Also, can someone please explain how Rast and Khal Karl (Carrrrrllllll) managed to subdue and capture the biggest, strongest and most stealthy of the direwolves?

    • bahstonfilmcritic

      Presumably the other direwolf was captured by falling in the pit.

      • Rory

        Ok, so Rast digs a direwolf trap (for some reason), then lures and traps Ghost (who didn’t sense the trap even though direwolves can sense impending danger) then somehow wrestles him into a cage? I just don’t buy it.

        • bahstonfilmcritic

          You seem to know more about the nature of direwolves than me. I’m not a book reader. Just an interested viewer.

          That said, I could easily imagine that a pit that large was dug to capture a variety of game and/or wildlings – not specifically for direwolves. It may very well have been dug by Craster before the Crows arrived.

          As for how it was brought into the cage… Maybe you starve the beast into submission. Maybe you lace some meat with milk of the poppie. That failing – credit the Lord of Light.

  • Inigo Montoya

    Great Podcast Rob and Josh. And thank you Rob for recommending those Comic book girls 19 videos on YouTube. They are awesome!
    So it looks like in the next few episodes the Start kids will finally be reunited (fingers crossed). About Bloody time.
    One thing I noticed about that last scene with the White Walker turning the Baby into one of them, the walker that touched the Baby’s face had horns on its forehead like a crown. King of the walkers perhaps? And the actual location looked so f***ing scary! I think i would rather be a real White Walker than some mindless dead person that has been turned into a zombie. So can people only be turned into White Walkers when they are babies? And fully grown humans can only be turned into the mindless zombies that do the White Walkers bidding?
    Keep up the great work guys and I am looking forward to the extra GOT podcast


    • Trixie02

      I commented below before reading this, but perhaps you are right. There was something ritualistic about the scene. It may tie into gaining strength by sacrificing the purest of beings as well.

  • Tom

    Rob!!! You dropped a massive Walking Dead spoiler with no warning at all! (love your work tho keep it up :) )

  • belinda

    I don’t think the rape was ever not rape on the show … or in the books, for that matter. I often feel annoyed because in discussions about last week’s episode people always bring up the fact that book readers are outraged by the ‘change'; but as a book reader, I thought the book scene in question was rather dubious at best to begin with – so I actually found it made a whole lot more sense having the show just straight up depict it as rape (much like how Dany/Drogo was depicted as rape in the show whereas it was magic unicorn sex in the books (and to bring it back to Jaime/Cersei that scene in the books was much more questionable than D/D with Cersei having objected and Jaime not caring and continuing to do things and then Cersei ~becomes receptive …all according to Jaime as it was his PoV chapter) but lbr that was by our definiting rape as well.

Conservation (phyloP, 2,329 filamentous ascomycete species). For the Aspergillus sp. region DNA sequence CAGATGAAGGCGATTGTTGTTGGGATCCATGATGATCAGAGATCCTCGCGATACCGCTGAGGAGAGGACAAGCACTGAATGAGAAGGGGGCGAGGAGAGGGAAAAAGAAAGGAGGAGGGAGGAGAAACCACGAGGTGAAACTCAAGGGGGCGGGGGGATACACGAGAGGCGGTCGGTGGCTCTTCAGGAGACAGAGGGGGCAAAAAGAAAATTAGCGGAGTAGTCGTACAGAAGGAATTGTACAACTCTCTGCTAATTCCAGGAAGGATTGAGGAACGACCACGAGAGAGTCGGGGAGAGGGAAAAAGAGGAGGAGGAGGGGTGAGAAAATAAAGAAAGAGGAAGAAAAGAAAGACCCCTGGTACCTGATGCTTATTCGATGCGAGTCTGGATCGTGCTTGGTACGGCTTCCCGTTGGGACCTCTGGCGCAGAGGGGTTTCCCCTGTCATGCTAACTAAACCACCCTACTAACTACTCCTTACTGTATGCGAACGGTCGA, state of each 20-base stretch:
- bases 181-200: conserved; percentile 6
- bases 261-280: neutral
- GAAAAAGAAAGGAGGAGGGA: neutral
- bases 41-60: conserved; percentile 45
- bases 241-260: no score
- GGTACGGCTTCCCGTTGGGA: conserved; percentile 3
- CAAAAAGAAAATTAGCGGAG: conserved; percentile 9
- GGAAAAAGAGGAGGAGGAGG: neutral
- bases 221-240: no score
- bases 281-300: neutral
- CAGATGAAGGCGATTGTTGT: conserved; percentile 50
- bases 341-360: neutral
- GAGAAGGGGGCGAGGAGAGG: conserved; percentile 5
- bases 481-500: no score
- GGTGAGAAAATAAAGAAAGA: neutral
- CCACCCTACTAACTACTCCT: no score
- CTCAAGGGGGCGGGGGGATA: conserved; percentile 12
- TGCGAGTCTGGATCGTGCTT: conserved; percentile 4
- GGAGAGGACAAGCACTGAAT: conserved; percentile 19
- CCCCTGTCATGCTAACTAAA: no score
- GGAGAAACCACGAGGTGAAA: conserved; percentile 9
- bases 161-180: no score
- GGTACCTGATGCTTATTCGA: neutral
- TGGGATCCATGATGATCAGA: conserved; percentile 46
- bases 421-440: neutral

And with this episode, sure, we don’t see Cersei hiding from Jaime – but it’s Westeros and Cersei we’re talking about here, Cersei who have endured rapes from Robert and didn’t hide from him, just took her sweet time to execute all her revenge like bearing none of his children and killing him later on, and emotionally shut him out from then on out. Here, she shuts out Jaime, addressing him as the kingsguard only, and requests him to go kill Sansa (but conveniently that also means she basically asked him to leave King’s Landing away from her). I don’t think this confirms at all that the show is saying, oh, last week was just some rough sex here.

    The book never used the word rape, but whatever you want to call it, dubious consent or ~turned consensul or rough sex, it was something that clearly broke the trust between these two characters, and that seems like it was always the intention to begin with.

    It never really changed my perception of Jaime either, nor do I think it affects Jaime’s arc from hereafter. By definition really no one character in the books is a saint, and I still feel like people are most upset with the “change” because they had a skewed ‘knight in shining armor’ image of Jaime to begin with (and usually places the blame on Cersei in regards to any of Jaime’s bad decisions…which is unfortunate) which was never really the point of Jaime as a character. He is capable of some very good things and some very terrible things, and the decision making process (of him and of all the other characters), whether it’s a good or bad decision, and how it fits into the bigger scope of things, is the interesting part. That hasn’t changed.

    Not that I’m a Cersei apologist either. I’m not even a huge huge fan of her as a character either, though not because she has done a bunch of horrible things (I love Littlefinger, for e.g., and he is probably the worst, really, in the scheme of things) – but because I think she’s a good schemer, but not the best schemer and she doesn’t seem to realize her schemes are generally pretty transparent (which is kind of tragic) – but I think her arc later on makes a lot of sense if she lost her trust in Jaime after what she took as a violation.

  • Michael Eales

    Just to clarify one thing is that the Lannisters did use to have a valyrian steel sword called Brightroar but it was taken to Valyria by Tommen the second but never returned. Tywin’s brother, Gerion attempted to recover the sword but didnt return as well. Gerion was Tyrion’s favourite uncle as he didn’t tease him and supports him as a Lannister. Just some extra info for people to know :)